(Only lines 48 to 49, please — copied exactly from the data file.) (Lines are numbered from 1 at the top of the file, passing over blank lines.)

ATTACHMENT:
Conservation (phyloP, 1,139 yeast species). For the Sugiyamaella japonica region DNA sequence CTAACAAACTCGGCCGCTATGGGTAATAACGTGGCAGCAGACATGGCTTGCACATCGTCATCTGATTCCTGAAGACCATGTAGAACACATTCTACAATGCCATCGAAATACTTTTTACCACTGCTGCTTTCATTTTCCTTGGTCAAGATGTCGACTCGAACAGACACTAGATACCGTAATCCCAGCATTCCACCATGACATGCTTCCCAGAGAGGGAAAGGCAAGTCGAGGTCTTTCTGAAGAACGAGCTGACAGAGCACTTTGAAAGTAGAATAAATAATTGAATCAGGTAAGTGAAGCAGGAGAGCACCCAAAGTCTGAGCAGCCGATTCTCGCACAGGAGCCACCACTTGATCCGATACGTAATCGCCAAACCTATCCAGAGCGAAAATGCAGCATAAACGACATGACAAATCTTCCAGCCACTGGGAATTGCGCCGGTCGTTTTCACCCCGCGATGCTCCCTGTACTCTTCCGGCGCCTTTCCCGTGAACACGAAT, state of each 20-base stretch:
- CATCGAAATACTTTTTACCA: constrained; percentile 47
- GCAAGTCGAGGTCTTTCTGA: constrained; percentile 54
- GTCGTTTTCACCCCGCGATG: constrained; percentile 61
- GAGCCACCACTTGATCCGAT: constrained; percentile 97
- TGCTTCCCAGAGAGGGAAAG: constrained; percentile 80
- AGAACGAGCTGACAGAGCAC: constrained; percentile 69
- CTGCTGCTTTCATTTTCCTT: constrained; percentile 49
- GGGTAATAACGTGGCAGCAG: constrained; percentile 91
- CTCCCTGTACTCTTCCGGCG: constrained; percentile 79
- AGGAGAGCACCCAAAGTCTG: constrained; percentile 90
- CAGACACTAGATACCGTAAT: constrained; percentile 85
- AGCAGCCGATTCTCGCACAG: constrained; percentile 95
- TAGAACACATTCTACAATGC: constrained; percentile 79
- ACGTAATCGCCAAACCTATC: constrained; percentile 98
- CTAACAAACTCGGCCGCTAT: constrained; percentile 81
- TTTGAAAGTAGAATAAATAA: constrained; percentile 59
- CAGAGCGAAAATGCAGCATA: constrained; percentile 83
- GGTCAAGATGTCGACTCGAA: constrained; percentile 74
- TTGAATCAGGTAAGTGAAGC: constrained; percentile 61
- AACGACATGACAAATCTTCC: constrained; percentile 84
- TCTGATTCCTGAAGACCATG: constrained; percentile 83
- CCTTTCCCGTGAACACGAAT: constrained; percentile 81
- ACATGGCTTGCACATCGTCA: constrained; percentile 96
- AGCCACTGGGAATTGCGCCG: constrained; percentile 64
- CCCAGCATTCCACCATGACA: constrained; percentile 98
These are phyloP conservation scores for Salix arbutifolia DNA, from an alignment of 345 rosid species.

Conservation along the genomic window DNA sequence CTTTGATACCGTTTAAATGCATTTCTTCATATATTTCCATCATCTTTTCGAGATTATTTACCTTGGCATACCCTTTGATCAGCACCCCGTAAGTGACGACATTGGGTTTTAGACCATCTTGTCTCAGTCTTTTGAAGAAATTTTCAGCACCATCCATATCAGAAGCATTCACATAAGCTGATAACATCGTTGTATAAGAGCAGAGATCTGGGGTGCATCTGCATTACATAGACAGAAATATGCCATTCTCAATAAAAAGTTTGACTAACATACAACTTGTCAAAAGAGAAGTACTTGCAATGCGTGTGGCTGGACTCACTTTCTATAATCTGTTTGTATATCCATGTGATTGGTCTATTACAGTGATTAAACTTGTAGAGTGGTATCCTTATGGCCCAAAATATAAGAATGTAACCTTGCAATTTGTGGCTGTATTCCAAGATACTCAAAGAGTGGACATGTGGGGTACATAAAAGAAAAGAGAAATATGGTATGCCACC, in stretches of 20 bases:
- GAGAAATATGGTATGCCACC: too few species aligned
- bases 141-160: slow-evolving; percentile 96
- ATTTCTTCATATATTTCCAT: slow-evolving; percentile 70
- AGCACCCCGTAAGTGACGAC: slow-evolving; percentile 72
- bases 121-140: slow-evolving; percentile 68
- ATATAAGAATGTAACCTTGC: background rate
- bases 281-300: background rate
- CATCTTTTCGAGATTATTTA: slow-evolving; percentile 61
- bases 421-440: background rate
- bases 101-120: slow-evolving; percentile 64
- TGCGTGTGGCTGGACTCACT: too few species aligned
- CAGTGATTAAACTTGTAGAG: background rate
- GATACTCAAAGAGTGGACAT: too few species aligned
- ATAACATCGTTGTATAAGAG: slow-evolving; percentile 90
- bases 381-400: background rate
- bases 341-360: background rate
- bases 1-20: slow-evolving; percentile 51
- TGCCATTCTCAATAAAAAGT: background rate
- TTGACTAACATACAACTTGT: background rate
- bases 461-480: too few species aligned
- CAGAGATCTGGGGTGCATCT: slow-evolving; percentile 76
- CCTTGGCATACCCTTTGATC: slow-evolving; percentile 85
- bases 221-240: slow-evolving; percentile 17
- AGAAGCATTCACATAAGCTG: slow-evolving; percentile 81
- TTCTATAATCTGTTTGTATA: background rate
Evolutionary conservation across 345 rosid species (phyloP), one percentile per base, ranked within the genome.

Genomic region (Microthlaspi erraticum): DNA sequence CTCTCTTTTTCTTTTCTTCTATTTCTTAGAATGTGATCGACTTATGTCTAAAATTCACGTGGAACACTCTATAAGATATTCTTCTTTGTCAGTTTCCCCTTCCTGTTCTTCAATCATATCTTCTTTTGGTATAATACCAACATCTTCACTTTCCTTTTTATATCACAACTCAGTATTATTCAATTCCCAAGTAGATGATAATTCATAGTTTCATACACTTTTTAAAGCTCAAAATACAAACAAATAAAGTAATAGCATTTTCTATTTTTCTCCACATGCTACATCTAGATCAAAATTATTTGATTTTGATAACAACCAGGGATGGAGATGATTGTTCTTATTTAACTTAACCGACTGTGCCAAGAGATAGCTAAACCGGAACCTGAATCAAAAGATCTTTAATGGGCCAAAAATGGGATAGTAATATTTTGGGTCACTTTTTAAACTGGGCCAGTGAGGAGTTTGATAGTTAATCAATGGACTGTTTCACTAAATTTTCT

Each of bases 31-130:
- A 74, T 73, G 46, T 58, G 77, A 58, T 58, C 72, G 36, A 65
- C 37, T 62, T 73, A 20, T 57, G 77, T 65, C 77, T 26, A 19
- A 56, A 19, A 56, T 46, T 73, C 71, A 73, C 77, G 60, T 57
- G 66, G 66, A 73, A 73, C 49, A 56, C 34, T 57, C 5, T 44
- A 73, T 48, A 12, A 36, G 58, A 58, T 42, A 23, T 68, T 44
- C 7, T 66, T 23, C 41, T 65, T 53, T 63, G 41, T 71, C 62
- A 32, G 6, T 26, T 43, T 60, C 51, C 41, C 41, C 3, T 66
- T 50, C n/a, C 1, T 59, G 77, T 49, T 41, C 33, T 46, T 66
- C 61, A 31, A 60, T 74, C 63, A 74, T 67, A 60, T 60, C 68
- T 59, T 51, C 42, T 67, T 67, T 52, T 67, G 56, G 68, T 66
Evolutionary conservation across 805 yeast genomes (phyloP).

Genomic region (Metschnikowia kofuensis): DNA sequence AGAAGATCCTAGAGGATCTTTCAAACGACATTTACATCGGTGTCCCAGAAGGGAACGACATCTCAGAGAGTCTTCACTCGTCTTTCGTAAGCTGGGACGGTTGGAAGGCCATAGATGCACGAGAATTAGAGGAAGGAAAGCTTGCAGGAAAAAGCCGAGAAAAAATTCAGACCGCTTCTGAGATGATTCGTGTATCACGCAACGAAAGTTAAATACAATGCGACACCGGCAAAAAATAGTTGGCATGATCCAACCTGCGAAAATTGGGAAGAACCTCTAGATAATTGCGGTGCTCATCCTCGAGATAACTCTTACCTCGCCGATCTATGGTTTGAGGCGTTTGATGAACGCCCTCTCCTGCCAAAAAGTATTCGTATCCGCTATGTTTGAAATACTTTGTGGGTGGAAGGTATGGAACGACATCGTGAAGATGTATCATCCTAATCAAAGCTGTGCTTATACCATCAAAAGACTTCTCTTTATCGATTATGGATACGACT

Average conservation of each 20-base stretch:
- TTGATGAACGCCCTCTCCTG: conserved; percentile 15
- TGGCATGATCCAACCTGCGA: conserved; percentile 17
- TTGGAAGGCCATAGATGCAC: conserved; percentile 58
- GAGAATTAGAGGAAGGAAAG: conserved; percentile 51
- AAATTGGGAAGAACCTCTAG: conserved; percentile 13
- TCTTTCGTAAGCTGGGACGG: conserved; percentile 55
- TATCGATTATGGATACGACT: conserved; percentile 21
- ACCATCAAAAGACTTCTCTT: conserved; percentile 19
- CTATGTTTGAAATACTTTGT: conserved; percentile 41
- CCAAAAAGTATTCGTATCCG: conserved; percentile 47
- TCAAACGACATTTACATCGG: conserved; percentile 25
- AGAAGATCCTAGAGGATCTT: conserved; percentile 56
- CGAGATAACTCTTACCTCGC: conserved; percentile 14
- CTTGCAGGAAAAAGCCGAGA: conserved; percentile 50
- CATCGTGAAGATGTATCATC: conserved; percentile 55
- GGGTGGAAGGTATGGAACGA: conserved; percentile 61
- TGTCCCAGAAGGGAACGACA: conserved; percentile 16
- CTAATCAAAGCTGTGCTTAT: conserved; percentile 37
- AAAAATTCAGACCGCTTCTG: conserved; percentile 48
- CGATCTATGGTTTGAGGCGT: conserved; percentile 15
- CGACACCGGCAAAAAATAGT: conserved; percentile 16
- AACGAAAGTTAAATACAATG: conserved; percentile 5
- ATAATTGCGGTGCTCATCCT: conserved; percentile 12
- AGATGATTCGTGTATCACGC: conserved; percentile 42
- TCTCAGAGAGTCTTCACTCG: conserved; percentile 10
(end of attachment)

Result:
- bases 461-480: too few species aligned
- CAGAGATCTGGGGTGCATCT: slow-evolving; percentile 76